Look, we get it. Politicians want to make their big announcements on their own schedule, suiting their own needs. They don’t want others to force their hands.
That is especially true when election opponents suspect they are running for one office while casting a covetous eye on another. Maybe they’ll lose votes if word gets out or perhaps they’ll need to spend more money than they want. The pressure is real.
But, if they can’t be forthright, smart politicians at least know how to dance around the question. They may mislead or dissemble or filibuster. They may answer a different question than the one asked. But they don’t flat-out lie.
Sen. Kirsten Gillibrand flat-out lied. As the New York Democrat’s 2018 re-election campaign neared its end, she bluntly denied she would run for president and pledged to serve her full term. It was unnecessary and unfortunate.
At her Oct. 25 debate with Republican challenger Chele Farley, Gillibrand and the moderator had this exchange:
Question: “Can you tell New Yorkers, who plan to vote for you on Nov. 6, that you will, if re-elected, serve out your six-year Senate term?”
Gillibrand: “I will. …”
Question: “Just want to make this clear, you’re saying that you will not get out of the race and you will not run for president? You will serve your six years?”
Gillibrand: “I will serve my six-year term.”
A similar exchange occurred the following day, while meeting with the Buffalo News editorial board:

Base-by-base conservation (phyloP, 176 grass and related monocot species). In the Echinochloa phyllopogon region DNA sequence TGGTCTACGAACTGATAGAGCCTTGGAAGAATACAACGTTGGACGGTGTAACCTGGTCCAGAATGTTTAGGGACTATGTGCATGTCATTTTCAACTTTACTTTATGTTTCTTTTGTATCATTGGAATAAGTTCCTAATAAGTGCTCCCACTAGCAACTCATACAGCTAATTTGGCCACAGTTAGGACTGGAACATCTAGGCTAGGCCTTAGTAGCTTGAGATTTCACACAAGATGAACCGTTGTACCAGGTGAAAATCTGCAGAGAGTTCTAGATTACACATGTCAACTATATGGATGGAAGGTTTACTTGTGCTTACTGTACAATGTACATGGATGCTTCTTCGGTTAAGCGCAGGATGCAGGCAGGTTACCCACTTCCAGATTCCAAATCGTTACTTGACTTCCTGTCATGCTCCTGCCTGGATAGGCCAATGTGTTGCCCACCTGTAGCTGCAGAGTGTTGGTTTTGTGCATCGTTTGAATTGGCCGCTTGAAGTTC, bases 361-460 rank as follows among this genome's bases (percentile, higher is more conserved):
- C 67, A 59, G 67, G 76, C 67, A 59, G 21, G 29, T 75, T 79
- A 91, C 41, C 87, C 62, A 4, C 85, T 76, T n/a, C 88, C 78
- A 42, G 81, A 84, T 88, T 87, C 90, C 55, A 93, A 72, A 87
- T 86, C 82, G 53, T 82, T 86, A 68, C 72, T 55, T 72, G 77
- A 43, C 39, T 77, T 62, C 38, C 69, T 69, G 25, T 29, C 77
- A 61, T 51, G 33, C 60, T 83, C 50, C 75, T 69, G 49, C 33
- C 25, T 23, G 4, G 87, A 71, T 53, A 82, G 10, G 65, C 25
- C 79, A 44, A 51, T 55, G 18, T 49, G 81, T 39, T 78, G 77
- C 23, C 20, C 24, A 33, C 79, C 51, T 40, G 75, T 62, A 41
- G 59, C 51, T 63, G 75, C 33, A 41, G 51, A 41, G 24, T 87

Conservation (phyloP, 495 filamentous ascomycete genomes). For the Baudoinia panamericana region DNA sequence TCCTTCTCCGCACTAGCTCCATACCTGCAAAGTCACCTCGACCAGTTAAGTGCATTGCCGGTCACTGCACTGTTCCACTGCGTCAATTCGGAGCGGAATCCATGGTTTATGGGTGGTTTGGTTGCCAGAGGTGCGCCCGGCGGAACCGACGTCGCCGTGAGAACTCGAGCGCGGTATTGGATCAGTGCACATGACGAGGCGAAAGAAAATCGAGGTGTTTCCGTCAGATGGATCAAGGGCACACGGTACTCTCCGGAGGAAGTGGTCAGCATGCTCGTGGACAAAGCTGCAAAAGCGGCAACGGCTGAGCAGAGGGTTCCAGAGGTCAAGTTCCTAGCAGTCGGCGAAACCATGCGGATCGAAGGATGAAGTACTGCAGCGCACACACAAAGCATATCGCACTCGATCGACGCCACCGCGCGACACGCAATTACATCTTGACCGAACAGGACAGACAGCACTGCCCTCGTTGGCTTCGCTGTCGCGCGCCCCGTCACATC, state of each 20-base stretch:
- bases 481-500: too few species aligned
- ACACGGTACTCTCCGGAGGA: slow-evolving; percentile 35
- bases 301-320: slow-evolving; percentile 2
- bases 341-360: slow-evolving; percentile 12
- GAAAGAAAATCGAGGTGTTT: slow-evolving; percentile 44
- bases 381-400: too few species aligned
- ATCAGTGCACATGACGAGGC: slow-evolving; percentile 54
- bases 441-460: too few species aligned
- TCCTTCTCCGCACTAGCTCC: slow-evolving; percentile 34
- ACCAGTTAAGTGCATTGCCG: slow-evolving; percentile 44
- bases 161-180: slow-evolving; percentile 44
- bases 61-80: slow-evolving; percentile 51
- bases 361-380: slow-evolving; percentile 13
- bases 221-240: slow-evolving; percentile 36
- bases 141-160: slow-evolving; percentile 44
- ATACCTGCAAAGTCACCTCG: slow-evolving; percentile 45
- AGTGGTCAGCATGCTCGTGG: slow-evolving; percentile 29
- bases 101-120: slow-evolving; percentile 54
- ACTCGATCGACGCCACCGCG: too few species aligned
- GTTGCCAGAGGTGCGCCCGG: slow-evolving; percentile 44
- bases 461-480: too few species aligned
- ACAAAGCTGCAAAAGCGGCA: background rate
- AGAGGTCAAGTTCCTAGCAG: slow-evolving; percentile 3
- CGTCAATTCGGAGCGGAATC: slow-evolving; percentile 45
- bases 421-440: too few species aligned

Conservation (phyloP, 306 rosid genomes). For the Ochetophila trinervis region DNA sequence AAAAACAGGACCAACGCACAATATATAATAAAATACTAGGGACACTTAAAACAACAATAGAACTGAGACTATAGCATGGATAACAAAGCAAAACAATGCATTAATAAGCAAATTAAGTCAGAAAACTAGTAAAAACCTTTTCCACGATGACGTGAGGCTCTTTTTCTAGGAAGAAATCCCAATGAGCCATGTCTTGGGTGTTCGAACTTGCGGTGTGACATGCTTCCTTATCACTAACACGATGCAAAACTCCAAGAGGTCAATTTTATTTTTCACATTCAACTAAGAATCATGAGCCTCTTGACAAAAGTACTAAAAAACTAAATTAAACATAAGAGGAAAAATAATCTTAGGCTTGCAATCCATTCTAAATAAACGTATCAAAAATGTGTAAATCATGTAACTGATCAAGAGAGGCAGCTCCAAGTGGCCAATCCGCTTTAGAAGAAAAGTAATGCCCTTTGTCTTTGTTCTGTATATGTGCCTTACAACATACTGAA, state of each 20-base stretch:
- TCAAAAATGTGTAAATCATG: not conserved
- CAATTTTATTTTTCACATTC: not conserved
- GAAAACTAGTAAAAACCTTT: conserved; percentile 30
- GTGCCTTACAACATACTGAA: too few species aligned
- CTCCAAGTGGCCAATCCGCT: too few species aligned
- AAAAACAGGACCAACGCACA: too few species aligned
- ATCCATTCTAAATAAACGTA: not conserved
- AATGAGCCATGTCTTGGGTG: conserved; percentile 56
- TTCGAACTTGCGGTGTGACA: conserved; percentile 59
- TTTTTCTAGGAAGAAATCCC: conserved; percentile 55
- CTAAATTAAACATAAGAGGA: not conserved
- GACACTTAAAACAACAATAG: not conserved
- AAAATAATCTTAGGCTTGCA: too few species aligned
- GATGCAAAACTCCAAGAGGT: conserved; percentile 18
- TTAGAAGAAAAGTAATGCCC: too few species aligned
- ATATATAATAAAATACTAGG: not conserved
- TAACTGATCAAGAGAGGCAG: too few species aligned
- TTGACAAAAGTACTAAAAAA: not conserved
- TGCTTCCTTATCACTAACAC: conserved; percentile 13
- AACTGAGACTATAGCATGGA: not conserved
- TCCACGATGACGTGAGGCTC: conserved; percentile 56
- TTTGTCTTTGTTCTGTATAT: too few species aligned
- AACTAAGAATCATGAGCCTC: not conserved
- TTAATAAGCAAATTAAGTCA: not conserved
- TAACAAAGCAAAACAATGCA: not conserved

Question: Are you really not running for president?
Gillibrand: I’m really running for Senate.
Question: But you’re not going to?
Gillibrand: No, I’m focused on my Senate race …
But this week, to the surprise of no one, Gillibrand announced that she is, indeed, running for president. With that, the only way she could promise to serve her entire term is if she plans to lose.
It’s too bad that she and so many other politicians feel they need to conceal their ambitions from voters. Americans only benefit when able, experienced people of either party want to serve the nation. But such is politics.
We know that lying is endemic in Washington, especially these days and especially by President Trump, who seems to revel in it. But that can’t become the standard.
Gillibrand’s lie may seem minor, but that’s what it was and she could have done better. It’s a poor way to start.